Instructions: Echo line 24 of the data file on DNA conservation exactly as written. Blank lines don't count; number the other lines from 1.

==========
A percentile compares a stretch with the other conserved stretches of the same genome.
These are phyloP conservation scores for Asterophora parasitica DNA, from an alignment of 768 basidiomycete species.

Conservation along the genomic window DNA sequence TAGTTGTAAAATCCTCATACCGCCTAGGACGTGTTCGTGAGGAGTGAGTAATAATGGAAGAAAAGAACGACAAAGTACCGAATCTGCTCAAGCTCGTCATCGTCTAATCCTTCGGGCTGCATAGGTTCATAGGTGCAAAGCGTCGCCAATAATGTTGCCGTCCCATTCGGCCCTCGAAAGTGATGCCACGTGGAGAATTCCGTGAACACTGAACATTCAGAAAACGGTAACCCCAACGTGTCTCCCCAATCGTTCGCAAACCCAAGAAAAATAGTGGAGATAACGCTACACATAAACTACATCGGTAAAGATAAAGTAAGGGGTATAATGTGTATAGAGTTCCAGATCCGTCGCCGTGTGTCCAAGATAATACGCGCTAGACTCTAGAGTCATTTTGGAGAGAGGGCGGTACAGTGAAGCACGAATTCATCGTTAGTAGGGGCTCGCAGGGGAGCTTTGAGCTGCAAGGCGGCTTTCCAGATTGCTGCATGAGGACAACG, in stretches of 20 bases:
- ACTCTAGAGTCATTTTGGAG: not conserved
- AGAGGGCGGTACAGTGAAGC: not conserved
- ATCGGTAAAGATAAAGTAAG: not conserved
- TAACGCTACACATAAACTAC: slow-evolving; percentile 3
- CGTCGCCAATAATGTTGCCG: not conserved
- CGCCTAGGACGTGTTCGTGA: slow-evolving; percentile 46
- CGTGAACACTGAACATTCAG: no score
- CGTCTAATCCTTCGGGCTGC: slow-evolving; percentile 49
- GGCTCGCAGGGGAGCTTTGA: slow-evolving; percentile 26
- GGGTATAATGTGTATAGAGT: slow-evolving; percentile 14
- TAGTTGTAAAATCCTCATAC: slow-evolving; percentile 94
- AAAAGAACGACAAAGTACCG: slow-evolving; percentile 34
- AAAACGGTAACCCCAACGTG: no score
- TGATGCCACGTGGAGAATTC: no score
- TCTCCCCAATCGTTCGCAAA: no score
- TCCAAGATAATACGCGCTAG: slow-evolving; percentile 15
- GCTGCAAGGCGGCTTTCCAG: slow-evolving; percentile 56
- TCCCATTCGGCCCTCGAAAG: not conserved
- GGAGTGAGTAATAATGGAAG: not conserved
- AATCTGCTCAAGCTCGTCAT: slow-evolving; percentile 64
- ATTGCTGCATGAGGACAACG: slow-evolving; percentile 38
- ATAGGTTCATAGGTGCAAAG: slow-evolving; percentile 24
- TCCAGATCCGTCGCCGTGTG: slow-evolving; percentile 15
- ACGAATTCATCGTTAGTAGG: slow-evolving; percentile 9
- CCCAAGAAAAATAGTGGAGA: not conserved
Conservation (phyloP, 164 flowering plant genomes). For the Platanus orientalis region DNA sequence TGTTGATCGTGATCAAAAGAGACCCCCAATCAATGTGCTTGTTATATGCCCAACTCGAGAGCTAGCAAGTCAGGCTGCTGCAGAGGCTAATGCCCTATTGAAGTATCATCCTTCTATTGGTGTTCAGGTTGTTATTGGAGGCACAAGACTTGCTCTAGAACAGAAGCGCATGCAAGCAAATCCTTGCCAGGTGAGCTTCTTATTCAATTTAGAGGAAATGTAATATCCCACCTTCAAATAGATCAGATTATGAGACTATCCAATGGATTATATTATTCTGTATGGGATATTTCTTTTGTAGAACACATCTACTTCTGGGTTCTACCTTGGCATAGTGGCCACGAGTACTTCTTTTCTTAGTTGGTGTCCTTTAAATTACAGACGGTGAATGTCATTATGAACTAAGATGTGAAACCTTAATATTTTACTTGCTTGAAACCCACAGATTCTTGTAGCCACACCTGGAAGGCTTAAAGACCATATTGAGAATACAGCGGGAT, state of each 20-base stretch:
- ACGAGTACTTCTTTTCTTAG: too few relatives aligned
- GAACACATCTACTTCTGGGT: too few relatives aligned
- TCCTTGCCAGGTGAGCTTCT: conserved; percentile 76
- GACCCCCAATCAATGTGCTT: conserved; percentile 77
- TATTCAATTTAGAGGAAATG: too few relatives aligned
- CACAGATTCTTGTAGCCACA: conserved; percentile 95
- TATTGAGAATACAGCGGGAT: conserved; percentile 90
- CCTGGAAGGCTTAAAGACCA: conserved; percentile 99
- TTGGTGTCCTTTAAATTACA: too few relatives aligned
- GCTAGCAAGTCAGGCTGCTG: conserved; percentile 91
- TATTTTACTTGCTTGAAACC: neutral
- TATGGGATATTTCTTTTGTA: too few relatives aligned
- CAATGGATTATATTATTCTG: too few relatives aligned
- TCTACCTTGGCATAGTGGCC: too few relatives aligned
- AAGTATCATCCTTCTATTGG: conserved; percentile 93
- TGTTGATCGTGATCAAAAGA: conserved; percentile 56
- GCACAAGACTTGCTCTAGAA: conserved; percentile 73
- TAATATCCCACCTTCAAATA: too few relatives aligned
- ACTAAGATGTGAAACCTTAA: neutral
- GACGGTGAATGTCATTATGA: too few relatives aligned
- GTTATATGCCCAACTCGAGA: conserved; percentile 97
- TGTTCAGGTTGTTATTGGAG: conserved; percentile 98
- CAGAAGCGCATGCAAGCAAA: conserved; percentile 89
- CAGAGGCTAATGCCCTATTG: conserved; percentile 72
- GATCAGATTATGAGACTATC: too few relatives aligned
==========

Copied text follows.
- ATTGCTGCATGAGGACAACG: slow-evolving; percentile 38